Are the schools you control good enough for your kids?

As the Chicago Mayoral election heats up, it was only a matter of time before the candidates were questioned about where they send their own children to school. For some reason, much of the public thinks it’s bad that a candidate/politician won’t send their children to the very schools that he/she is in charge of (in a mayoral controlled city). I disagree for many reasons, and have one major caveat.

First, the safety and security of the politician’s children must be taken into consideration. Can a public school provide the additional security that would be needed for these children? If so, who’s paying for it? If public dollars are used to fund the additional security, is the money being taken away from other students? What are the repercussions on the children if major changes are forced on the school (i.e. when Michelle Rhee fired the principal of the school her daughters attend in DC).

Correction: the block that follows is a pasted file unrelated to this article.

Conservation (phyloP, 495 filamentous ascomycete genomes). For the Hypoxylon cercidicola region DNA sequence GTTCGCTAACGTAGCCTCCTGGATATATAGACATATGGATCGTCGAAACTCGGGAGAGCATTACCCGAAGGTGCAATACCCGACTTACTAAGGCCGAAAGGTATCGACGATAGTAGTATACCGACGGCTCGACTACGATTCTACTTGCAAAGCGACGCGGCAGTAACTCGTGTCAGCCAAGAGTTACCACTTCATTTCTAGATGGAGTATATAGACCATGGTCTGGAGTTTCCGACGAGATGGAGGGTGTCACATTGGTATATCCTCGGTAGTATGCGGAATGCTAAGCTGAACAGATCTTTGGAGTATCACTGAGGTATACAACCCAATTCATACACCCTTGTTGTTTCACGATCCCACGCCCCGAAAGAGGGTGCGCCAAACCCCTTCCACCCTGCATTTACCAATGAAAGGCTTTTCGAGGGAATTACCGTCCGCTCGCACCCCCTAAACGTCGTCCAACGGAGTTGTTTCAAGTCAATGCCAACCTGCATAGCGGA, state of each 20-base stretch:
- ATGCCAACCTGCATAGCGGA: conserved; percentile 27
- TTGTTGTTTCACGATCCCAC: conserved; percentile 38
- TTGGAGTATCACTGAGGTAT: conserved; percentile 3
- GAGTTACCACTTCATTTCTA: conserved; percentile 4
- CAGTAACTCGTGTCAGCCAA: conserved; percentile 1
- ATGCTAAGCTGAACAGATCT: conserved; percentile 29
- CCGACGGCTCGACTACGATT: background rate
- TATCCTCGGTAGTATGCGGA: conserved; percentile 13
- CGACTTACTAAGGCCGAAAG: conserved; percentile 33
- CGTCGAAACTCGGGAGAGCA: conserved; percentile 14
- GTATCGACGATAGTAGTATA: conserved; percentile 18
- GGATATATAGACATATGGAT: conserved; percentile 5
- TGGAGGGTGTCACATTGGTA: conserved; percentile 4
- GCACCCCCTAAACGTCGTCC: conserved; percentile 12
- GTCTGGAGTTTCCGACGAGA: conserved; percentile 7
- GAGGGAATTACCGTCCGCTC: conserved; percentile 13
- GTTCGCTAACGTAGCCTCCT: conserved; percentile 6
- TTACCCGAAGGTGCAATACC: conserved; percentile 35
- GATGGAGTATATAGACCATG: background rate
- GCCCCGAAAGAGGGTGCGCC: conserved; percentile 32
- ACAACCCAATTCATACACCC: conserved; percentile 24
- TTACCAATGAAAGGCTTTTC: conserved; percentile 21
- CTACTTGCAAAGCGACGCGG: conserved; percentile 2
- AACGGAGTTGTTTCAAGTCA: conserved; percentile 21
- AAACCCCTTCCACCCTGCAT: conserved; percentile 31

Second, there are some very good public schools in any large city, but it’s extremely challenging to gain admission to those schools (i.e. Waiting for Superman). Imagine the uproar if a politician’s children gain enrollment into one of the most competitive magnet/charter schools. Even if the students are admitted fairly via the lottery process, the public and media will question the validity of the process.

Third, if the students are not admitted to one of the better schools, they will be placed in a less-desirable school. The majority of parents (at any income level) want their children to attend a good school. If a parent has the ability to pay for a private education for his/her children and is willing to make that choice or sacrifice, why is that bad?

Caveat, if a politician sends his/her children to private school AND says that the public schools are good, that’s a problem. Actions do speak louder than words and it is not okay to state that the public schools are good enough for other people’s children, but not your own.

Most parents want a safe environment and strong academics for their children and politicians are no exception. Until the public schools are good enough for politician’s children, it is an indication that more reform and improvements are necessary. We cannot lessen the pressure until schools are good enough that people who can afford private school CHOOSE to send their children to public school.

See a related story in today’s Chicago Tribune.


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